North Korea yesterday attacked US plans to spend billions on defense enhancements on the Korean peninsula, charging Washington was preparing for a pre-emptive strike against the communist nation.
In an editorial in the government mouthpiece Minju Joson, the isolated Stalinist state called the US arms build-up part of "preparations for a pre-emptive attack" on the North.
The US last week announced an US$11 billion plan over four years to boost the war capability of the US and South Korea, and has already this year deployed 24 long-range B-52 and B-1 bombers to the western Pacific island of Guam to bring them within striking range of North Korea in case of hostilities.
Six F-117A Stealth fighter-bombers have also been deployed in South Korea since March.
Paul Wolfowitz, the number two at the US Defense Department, said in Tokyo last week that Washington would reposition US troops to take them out of range of North Korean artillery.
"The US imperialists have already worked out a scenario for a pre-emptive attack in a bid to implement their war strategy against the DPRK [North Korea]," the daily said.
Among the 150 "enhancements to the combined defense" cited this week by General Leon Laporte, the US commander in South Korea, were Patriot missile defenses to protect South Korea against North Korea's estimated 600 Scud missiles.
A light-armored Stryker brigade that could be rapidly airlifted by C-17s to reinforce the Korean peninsula in a crisis and high-speed vessels that could swiftly ferry Marine reinforcements from Okinawa were also mentioned.
North Korea called the Stryker brigade an elite force tasked to mount a surprise attack on the North and said deploying such a force "would mean a completion of the US imperialists' preparations for a war of aggression against the DPRK and this would increase the danger of a war in the DPRK."
"The DPRK maintains a full combat readiness to cope with the US imperialists' moves of aggression. It will strongly retaliate against them should they ignite a new war," Minju Joson said.
Tensions sparked by North Korea's admission in October last year that it was pursuing a nuclear program despite a 1994 accord to freeze it has prompted a build-up in the US military presence on the Korean peninsula.
Most of the 37,000 troops deployed along the tense inter-Korean border will be moved to "hub" bases south of the Han River, beyond the range of North Korean military, marking one of the biggest realignments of forces since the Korean War.
"We have now drawn up a broad picture on how to redeploy US bases here," said Lieutenant-General Cha Young-koo of South Korea, though a timetable for their redeployment had yet to be firmed.
South Korea had opposed the redeployment of the US forces south of the Han River as they have served as a trip wire near the border since the end of the 1950 to 1953 Korean War to ensure an invasion from the North would immediately draw the US into the conflict.
EVOLVING SITUATION: Of the latest cases, 23 percent were found to be asymptomatic, but the coronavirus strain in Da Nang is more contagious, authorities said A COVID-19 outbreak that began in the Vietnamese city of Da Nang more than a week ago has spread to at least four city factories with a combined workforce of about 3,700, state media reported yesterday. Four cases were found at the plants in different industrial parks in the central city that collectively employ 77,000 people, the Lao Dong newspaper said. Vietnam, praised widely for its decisive measures to combat the novel coronavirus since it first appeared in late January, is battling new clusters of infection having gone for more than three months without detecting any domestic transmissions. Authorities yesterday reported one new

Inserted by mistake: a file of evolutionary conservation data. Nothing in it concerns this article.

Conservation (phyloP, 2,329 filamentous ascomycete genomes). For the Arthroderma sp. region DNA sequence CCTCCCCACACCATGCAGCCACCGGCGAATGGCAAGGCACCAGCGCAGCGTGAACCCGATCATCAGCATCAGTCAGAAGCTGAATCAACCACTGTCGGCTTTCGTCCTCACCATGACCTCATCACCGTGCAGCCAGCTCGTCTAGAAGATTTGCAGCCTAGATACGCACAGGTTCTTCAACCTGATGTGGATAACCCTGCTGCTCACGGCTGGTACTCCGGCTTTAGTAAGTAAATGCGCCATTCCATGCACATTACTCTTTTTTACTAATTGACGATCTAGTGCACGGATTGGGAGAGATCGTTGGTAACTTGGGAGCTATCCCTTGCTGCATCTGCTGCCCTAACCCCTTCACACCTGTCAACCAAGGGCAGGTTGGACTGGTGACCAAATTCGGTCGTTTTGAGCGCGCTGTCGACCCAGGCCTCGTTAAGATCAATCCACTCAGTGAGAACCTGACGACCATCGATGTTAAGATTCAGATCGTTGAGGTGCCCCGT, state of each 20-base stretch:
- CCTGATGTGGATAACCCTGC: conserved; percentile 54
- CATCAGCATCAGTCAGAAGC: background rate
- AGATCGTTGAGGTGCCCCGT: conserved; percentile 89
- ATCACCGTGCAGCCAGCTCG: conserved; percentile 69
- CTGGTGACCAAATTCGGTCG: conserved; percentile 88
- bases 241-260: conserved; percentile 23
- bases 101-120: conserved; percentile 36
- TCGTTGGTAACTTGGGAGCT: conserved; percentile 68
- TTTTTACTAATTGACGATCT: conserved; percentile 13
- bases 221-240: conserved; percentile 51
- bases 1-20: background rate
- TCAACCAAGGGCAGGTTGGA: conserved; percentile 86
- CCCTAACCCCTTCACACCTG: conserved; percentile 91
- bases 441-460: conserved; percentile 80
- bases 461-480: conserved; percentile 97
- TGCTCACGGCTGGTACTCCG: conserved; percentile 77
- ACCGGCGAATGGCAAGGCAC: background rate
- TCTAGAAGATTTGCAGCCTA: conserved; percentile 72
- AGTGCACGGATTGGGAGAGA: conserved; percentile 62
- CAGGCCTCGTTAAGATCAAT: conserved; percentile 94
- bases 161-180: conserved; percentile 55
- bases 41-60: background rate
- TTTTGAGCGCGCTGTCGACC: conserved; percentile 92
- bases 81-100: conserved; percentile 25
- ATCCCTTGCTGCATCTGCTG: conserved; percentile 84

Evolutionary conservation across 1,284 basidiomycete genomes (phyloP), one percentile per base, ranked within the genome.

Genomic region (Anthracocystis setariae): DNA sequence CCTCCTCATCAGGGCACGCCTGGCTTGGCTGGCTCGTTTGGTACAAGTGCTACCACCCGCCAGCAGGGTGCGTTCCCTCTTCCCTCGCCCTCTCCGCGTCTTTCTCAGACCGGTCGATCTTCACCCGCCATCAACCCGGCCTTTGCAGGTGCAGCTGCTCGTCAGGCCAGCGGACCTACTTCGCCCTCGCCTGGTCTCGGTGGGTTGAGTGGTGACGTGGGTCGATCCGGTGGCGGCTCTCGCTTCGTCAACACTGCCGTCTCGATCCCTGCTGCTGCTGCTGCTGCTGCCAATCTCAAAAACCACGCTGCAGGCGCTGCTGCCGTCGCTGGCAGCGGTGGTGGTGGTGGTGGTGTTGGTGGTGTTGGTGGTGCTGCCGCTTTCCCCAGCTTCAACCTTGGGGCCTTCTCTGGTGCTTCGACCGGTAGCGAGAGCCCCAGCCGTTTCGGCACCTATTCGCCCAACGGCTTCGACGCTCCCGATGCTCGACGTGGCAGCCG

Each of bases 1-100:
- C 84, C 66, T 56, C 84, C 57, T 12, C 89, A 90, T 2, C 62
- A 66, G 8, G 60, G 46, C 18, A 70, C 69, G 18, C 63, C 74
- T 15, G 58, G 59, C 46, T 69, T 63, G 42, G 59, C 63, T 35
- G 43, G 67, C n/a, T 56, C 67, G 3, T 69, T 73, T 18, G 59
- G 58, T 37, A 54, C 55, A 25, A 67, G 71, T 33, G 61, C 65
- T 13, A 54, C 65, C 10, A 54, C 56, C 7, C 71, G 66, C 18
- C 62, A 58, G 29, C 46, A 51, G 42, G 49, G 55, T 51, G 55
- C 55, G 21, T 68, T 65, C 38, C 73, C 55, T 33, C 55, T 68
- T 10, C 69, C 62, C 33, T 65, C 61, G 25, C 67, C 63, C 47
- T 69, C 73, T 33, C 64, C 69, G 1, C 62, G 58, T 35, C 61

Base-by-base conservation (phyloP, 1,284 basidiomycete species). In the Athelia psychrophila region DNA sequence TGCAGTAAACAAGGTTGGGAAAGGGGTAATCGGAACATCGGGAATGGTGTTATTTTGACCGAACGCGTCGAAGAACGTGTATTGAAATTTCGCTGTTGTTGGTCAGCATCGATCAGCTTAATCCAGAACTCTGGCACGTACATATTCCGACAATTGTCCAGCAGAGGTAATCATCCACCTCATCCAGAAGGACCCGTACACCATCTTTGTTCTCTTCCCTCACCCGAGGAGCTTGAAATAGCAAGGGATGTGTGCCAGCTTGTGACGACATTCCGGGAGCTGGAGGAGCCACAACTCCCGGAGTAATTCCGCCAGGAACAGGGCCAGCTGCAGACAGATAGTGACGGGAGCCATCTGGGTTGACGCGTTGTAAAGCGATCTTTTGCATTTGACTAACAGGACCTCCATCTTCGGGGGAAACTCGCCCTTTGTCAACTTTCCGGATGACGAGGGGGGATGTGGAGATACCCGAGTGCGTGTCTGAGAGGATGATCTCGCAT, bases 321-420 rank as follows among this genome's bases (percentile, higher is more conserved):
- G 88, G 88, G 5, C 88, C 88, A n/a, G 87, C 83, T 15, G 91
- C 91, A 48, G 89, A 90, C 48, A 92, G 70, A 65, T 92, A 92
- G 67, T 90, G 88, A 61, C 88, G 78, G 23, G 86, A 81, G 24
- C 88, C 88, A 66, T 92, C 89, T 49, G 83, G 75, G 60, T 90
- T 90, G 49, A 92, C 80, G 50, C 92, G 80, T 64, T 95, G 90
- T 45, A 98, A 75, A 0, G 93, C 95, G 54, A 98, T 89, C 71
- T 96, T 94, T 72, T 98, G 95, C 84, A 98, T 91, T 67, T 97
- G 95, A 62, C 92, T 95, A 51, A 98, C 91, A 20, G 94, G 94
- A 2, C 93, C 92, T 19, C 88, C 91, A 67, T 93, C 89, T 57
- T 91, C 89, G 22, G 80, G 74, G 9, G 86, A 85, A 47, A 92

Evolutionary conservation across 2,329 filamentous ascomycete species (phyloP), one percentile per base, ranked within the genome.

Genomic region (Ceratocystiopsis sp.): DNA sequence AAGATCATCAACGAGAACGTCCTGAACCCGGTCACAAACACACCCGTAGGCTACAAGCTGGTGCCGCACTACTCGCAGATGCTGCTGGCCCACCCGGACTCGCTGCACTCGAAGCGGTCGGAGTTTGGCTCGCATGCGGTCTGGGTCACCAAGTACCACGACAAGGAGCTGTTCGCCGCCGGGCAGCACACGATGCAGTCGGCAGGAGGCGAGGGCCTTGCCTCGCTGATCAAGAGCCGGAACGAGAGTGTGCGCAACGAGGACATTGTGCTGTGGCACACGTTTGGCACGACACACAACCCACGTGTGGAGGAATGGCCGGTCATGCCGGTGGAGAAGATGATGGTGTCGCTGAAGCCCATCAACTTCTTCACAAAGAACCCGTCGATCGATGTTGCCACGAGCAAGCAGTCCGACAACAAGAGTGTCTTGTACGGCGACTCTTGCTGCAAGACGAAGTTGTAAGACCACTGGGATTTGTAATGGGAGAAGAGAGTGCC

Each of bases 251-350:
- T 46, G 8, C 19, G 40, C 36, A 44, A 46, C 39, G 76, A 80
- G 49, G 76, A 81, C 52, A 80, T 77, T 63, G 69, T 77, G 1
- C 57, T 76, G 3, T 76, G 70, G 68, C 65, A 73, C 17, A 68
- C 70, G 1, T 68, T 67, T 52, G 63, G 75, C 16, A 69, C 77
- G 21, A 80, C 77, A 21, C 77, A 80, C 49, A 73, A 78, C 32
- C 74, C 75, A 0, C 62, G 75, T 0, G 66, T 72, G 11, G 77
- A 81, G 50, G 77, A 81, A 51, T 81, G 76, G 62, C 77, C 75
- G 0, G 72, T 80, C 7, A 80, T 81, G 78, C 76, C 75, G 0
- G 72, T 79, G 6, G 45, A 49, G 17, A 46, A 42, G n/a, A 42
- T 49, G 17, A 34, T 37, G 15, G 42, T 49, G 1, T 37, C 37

‘COVIDIOTS’: Politicians condemned the protest that came amid surging infections in the country, while a marcher said government-induced fear weakened the body Loudly chanting their opposition to masks and vaccines, thousands of people on Saturday gathered in Berlin to protest against COVID-19 restrictions before being dispersed by police. Police put turnout at about 20,000 — well below the 500,000 organizers had announced as they urged a “day of freedom” from months of virus curbs. Despite Germany’s comparatively low toll, authorities are concerned at a rise in infections over the past few weeks and politicians took to social media to criticize the rally as irresponsible. “We are the second wave,” shouted the crowd, a mixture of hard left and right and conspiracy theorists, as they converged
A cat that went missing on a family holiday on the shores of Loch Lomond, Scotland, has been identified 12 years later. Tortoiseshell-and-white Georgie spent October half term in 2008 with her owners at the Rowardennan campsite, but vanished as they were due to return home to Greater Manchester, England. After a search of the site the Davies family departed without Georgie, hoping the three-year-old microchipped feline would be located by someone. Over the intervening 12 years, she remained close to the Queen Elizabeth Forest Park site, being fed and cared for by campsite staff and holidaymakers. After the COVID-19 pandemic hit and lockdown
Three Micronesian sailors stranded on a remote Pacific island have been found alive and well after a rescue team spotted their giant SOS message written into the sand on a beach. Australian and US military aircraft found the three men on tiny Pikelot island, nearly 200km west of where they had set off. Rescuers said that the men were “in good condition” with no significant injuries. The men had been missing for three days after their 7m skiff ran out of fuel and strayed off course. Authorities in the US territory of Guam raised the alarm on Saturday after the men failed to complete